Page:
Interview: Chant

Chant is an industrial act from Austin, TX fronted by drummer Bradley Bills. He has performed in the Phoenix area several times and has toured with everyone from KMFDM to Lords of Acid, Angelspit & My Life With the Thrill Kill Kult. Bradley also toured as the drummer for the industrial icons Die Krupps. The sound of Chant is raw and driven, filled with repetitive synth hooks, heavy basslines and tribal rhythms. His live show is loud and intense. You can feel the drums and bass thumping in your chest, while your eyes are being stimulated by the light show that is perfectly synchronized with the music. His drum arsenal includes trash cans, buckets, metal objects & satellite dishes. If you have not had a chance to catch Chant live, I would highly recommend it. *Fuchsia

How did you get started making music and drumming?

True story: when I was 9 or 10 I thought I wanted to play drums, but when I tried out for 6th grade band by clapping along w a music teacher in elementary school, she said I didn’t have rhythm and that I should try something else. A few years later at 13, I got the bug again, and begged my parents for a drum set – receiving it on my 14th birthday! My parents are very supportive and paid for private lessons with the agreement that they would continue to do so as long as I nailed each week’s lesson. Jamming with friends came right away, but it took until I was 17/18 before we formed an entire band. I was ‘the drummer’ only, for about 10 years until finally I got tired of bands realizing it was hard work and slowing down, so I started CHANT and decided, inspired by what Reznor did with NIN, that I would do it all myself, and began trying to sing, teaching myself production, mixing; etc. and it’s just grown from there.

Tell me more about your songwriting process.

Well, my CHANT songs derive from ‘drum riffs’ rather than guitar riffs… although the more I write, the more that a melody might come up first… with me programming drums later. I write down lyrics often, but I’d say only 10% ever get used… they have to mean something to me, and pass a time test to see if I think they will remain relevant and honest. When I hear a hook, I work it into riffs and song lines I’ve been composing and a song slowly starts to come together. In rare instances, like with Revolt, I wrote those lyrics in one sitting and programmed the music I had in my head the next day, deciding what live drum parts I’d fill in shortly after.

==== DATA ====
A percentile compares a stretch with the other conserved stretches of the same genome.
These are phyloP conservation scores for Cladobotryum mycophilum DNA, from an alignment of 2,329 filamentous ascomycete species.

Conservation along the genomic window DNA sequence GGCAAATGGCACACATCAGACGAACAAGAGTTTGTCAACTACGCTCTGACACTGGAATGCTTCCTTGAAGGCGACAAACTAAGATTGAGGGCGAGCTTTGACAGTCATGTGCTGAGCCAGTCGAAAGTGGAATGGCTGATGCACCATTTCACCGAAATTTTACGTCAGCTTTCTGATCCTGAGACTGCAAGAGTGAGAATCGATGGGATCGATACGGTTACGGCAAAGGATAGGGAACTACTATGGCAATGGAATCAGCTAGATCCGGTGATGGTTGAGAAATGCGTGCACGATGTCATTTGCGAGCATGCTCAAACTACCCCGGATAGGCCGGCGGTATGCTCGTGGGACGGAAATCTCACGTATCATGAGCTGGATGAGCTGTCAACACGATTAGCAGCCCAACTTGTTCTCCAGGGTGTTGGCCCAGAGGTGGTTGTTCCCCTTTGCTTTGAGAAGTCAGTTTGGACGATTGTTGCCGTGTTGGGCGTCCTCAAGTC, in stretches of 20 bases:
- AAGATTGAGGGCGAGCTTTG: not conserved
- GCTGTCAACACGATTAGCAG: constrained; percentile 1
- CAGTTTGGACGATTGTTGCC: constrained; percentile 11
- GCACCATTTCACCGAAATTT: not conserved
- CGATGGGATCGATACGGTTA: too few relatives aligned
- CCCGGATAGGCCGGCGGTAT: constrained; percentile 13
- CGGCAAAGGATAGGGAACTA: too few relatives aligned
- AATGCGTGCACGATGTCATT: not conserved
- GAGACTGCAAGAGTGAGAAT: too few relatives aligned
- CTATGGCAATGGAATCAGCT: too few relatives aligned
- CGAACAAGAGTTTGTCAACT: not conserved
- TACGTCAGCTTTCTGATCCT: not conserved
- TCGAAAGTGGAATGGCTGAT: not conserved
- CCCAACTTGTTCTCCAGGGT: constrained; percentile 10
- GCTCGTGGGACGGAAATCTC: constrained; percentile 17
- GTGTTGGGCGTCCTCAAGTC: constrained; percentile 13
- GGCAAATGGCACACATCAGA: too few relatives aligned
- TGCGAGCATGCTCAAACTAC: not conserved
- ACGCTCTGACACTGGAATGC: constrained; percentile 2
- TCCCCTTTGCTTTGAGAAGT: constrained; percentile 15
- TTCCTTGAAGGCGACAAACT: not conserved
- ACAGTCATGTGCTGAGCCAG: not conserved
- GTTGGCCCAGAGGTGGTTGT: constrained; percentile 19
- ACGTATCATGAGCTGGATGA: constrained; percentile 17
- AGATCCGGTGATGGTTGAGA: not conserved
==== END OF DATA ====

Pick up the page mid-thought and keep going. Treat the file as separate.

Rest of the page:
When was your first big tour and who was it with?

In 2007, I funded and managed my own tours – about 3, 10 day tours from TX to all other parts of the US and just went out as far as I could. That same year I did a collection of shows with My Life With the Thrill Kill Kult – about 6 or 7 around TX… so that was the first time I’d performed supporting some of my heros. The first tours that promoted CHANT as a supporting act were Ego Likeness in 2010 and then Lords of Acid / Angelspit in 2011. And then of course, now KMFDM this year.

You have been touring non-stop over the last several years, and have opened for some pretty awesome bands. What band/tour has been your favorite so far and why?

Thrill Kill was so fun because it was the first time I supported a group that I had admired so much. Ego Likeness had this amazing chemistry and comaradare, & the Lords of Acid/Angelspit tour was incredibly exciting because it was just a full on, large scale tour. But of course, touring the entire US with KMFDM is the biggest opportunity yet, and I have to say is the most exciting, invigorating experience to date!

What has it been like touring with KMFDM so far?